CONWAY — In the first of a two-part Trump administration boost for Gov. Henry McMaster's campaign, Vice President Mike Pence urged South Carolina supporters Saturday to give the governor four more years in the state's top office.

Pence told a crowd of more than 500 at Coastal Carolina University that McMaster has been one of President Donald Trump's most steadfast supporters, and he praised the governor for his work promoting economic development in the Palmetto State since taking office in January 2017.

"Gov. Henry McMaster means business," Pence said, "and he's just getting started."

Pence's visit to Conway, the seat of a county where Trump won big in 2016, came three days ahead of the GOP primary runoff for South Carolina governor and two days of a scheduled trip from Trump. McMaster faces Greenville businessman John Warren, 39, a political newcomer and Marine combat veteran on Tuesday.

The president has gone all-in with his support of McMaster in the closing weeks of the governor's competitive battle to hold on to his office, returning the favor after McMaster became the first statewide elected official in the country to endorse Trump's presidential bid in January 2016.

"I'm here today, and my friend's going to be here Monday, because Gov. Henry McMaster has been there supporting this administration every day," Pence said. "He's been there shoulder-to-shoulder with this president, and really that's nothing really new because Henry McMaster's been putting the people of South Carolina first his whole life."

McMaster "had some pretty big shoes to fill" when he took over from former Gov. Nikki Haley, Pence said, adding that he and Trump "couldn't be more proud" of the job Haley is doing as U.S. ambassador to the United Nations.

Trump first came down to offer his endorsement of McMaster in October at a fundraiser for McMaster's campaign in Greenville. He has recently reiterated his support of the South Carolina governor multiple times in tweets.


Al, right, and Malou Grice, from Conway, S.C. take a selfie before a rally featuring Vice President Mike Pence who is in town to rally for Gov. Henry McMaster on the Coastal Carolina campus Saturday, June 23, 2018, in Conway, S.C. (AP Photo/Richard Shiro)

McMaster, the race's frontrunner, has used his connections with the president as a central selling point of his candidacy, regularly featuring Trump in television and radio ads and arguing that the relationship will help to secure powerful help for South Carolina when needed.

Several attendees at Saturday's rally attributed their support of McMaster to Trump's endorsement. Horry County gave McMaster his largest margin of victory in the June 12 primary.

Bob Hamilton, a retired insurance agency owner from Myrtle Beach, brought a small sign that said "Down with Lefty Loons" that he waved at protesters as he walked to the arena for the Pence rally.  

Hamilton said he supports McMaster because he "backs all the things the Republican Party stands for," including "making sure that we don't give our country away to illegal people who enter the country." Still, he added that 80 percent of the reason he backs McMaster is Trump's endorsement.  

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Trump's support also accounted for McMaster's support of Steve Austin, who donned a Boy Scout uniform as he brought his son and other members of a Myrtle Beach troop to the rally.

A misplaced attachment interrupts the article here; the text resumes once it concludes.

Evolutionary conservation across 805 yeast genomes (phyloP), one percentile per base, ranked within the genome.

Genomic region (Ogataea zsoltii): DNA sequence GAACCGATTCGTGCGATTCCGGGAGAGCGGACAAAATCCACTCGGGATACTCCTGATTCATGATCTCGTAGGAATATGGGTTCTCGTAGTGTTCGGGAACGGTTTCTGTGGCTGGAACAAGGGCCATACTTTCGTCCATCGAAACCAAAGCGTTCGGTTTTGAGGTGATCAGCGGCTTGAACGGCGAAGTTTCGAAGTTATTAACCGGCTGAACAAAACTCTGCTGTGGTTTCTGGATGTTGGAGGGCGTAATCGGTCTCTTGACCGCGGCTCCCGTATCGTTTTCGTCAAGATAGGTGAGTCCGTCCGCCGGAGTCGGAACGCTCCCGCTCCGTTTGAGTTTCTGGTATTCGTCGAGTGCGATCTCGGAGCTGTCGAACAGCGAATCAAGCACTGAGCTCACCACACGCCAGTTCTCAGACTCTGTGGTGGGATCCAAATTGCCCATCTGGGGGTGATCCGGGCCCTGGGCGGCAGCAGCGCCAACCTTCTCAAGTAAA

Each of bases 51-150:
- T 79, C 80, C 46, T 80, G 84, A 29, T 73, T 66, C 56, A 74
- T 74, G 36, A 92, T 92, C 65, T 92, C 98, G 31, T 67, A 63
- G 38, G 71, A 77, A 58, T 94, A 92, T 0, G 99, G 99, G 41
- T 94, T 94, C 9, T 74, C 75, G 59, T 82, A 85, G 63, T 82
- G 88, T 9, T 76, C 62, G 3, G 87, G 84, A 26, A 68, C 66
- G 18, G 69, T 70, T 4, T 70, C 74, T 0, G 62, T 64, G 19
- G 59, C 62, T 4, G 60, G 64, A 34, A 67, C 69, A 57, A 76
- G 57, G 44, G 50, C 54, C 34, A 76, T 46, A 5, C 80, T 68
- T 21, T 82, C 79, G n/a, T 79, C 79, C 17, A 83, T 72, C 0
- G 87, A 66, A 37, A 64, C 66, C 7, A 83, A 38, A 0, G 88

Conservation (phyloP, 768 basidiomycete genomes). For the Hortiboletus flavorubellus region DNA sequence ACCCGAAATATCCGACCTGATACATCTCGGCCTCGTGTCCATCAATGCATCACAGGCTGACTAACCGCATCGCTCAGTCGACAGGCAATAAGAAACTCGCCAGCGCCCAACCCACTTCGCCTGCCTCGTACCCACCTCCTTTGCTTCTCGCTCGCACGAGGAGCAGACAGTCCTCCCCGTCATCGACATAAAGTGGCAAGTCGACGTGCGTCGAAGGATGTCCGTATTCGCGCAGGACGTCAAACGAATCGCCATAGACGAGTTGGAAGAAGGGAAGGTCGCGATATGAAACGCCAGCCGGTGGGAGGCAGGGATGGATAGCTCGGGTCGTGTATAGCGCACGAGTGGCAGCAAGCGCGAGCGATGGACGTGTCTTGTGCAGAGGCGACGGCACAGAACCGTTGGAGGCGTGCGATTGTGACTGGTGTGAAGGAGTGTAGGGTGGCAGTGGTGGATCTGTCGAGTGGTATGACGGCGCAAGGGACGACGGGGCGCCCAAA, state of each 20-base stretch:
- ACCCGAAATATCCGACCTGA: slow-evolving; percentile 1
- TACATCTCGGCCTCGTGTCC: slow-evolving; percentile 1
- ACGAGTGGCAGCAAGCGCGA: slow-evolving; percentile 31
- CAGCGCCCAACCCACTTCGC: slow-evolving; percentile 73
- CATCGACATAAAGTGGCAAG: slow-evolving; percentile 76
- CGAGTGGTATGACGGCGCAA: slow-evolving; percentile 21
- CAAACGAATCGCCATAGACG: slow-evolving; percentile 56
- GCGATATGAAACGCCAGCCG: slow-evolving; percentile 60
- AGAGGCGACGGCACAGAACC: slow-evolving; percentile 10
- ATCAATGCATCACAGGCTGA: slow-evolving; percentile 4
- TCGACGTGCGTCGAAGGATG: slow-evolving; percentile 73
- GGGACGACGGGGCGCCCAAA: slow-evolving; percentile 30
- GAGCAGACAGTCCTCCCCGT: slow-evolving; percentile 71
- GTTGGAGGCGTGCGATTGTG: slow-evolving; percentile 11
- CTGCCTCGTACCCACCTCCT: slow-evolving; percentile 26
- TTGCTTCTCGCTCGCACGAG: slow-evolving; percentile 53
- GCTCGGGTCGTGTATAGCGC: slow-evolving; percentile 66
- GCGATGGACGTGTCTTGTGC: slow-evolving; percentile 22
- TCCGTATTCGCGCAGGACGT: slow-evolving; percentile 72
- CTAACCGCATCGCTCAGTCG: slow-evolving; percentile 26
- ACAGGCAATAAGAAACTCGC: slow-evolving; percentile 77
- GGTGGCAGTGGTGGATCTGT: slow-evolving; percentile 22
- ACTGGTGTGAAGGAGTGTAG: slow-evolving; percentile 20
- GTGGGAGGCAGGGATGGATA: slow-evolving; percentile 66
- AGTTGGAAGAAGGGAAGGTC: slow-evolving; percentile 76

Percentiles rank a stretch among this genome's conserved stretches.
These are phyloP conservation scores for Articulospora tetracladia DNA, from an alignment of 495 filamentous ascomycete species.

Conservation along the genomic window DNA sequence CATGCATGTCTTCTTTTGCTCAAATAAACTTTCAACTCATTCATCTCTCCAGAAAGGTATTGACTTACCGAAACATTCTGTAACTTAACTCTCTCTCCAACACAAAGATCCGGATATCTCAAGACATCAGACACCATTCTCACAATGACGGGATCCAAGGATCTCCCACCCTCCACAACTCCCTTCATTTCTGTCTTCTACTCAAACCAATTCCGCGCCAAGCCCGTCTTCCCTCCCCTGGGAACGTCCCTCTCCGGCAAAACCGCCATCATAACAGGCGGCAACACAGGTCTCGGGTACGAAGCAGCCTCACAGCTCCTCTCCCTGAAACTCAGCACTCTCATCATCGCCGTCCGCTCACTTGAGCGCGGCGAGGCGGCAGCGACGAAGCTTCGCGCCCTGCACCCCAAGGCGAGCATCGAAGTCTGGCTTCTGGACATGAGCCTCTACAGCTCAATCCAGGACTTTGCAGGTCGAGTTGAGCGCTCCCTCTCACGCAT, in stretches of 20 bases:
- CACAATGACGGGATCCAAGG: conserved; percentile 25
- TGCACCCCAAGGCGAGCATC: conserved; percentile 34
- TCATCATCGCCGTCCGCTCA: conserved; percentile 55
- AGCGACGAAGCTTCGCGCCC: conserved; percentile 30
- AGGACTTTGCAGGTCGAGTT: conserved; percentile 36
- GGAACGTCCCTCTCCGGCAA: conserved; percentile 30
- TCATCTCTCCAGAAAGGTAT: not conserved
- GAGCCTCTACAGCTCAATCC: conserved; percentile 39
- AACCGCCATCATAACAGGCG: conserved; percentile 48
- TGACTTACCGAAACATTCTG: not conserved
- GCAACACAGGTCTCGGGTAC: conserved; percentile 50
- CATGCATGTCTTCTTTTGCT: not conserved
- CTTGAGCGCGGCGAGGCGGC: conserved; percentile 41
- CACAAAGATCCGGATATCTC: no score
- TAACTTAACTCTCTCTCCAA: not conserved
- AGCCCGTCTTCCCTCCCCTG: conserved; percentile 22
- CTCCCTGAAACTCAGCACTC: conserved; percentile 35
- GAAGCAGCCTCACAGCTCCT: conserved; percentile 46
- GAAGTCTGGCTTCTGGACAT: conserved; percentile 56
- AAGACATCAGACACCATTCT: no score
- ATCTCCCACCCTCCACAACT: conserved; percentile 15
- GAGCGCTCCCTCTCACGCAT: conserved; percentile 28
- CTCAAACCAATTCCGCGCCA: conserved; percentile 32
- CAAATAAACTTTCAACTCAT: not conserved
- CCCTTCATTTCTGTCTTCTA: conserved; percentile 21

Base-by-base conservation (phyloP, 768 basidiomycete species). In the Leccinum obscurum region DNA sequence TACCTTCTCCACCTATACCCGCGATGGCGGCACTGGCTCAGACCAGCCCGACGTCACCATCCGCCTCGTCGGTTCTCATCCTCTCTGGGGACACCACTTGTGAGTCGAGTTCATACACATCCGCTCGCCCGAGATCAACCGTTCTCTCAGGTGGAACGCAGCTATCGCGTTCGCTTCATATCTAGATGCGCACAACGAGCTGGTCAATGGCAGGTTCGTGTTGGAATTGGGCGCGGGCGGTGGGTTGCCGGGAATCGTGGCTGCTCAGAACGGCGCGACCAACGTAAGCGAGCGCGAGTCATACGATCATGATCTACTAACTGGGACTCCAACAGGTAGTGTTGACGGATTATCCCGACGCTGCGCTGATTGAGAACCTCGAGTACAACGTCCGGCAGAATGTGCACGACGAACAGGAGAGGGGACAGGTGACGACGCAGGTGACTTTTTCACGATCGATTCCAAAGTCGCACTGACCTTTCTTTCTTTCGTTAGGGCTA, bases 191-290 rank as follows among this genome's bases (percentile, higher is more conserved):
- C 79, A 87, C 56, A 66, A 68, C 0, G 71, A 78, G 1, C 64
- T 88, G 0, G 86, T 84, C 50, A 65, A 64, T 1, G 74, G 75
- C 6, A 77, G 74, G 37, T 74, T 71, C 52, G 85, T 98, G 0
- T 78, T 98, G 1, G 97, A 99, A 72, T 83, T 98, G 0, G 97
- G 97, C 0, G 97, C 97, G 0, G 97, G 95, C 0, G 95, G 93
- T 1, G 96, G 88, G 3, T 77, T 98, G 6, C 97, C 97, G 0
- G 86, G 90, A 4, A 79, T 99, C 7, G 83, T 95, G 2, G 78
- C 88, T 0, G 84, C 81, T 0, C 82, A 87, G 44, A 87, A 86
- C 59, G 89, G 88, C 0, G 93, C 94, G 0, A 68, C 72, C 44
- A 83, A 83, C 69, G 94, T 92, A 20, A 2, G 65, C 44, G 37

"I like a lot of what Trump is doing right now," Austin said. "He's putting us back in the right direction. Henry McMaster is pretty much on the same road he's on. I just wish he would do something about the V.C. (Summer nuclear project) power debacle that's going on."


Protesters gather before a rally featuring Vice President Mike Pence who will speak in support Gov. Henry McMaster on the Coastal Carolina campus Saturday, June 23, 2018, in Conway, S.C. (AP Photo/Richard Shiro)

Pro-LGBTQ demonstrators walked outside the arena protesting Pence for his anti-gay stances with signs that read "Homophobe Convention Inside." Sarah Mavin, a Coastal Carolina graduate student, strolled along the line of McMaster supporters waiting to enter the arena offering rainbow leis and stickers. She found no takers.

"Coastal is a shining example of treating the LGBT community pretty good compared to other institutions in South Carolina," said Logan Jarrell, a member of the college's student senate who was among protestors. "I understand he has a right to be here, but it's still saddening to see."

Earlier Saturday, Warren, who is trying to overcome a 14-point deficit to McMaster from the primary, met with reporters at Horry-Georgetown Technical College next to Coastal Carolina. He stressed his support for the Trump administration, while criticizing McMaster as a career politician who uses "pay-to-play" schemes to help campaign donors.

Asked about the governor's rallies with the president and vice president, Warren said McMaster is trying to make the race a referendum on Trump rather than his own record.

Still he noted, "I understand their loyalty to Gov. McMaster." 

Follow Jamie Lovegrove on Twitter @jslovegrove.

Jamie Lovegrove is a political reporter covering the South Carolina Statehouse, congressional delegation and campaigns. He previously covered Texas politics in Washington for The Dallas Morning News and in Austin for the Texas Tribune.

Columbia Bureau Chief

Andy Shain runs The Post and Courier's team based in South Carolina's capital city. He was editor of Free Times and has been a reporter and editor for newspapers in Charlotte, Columbia and Myrtle Beach.

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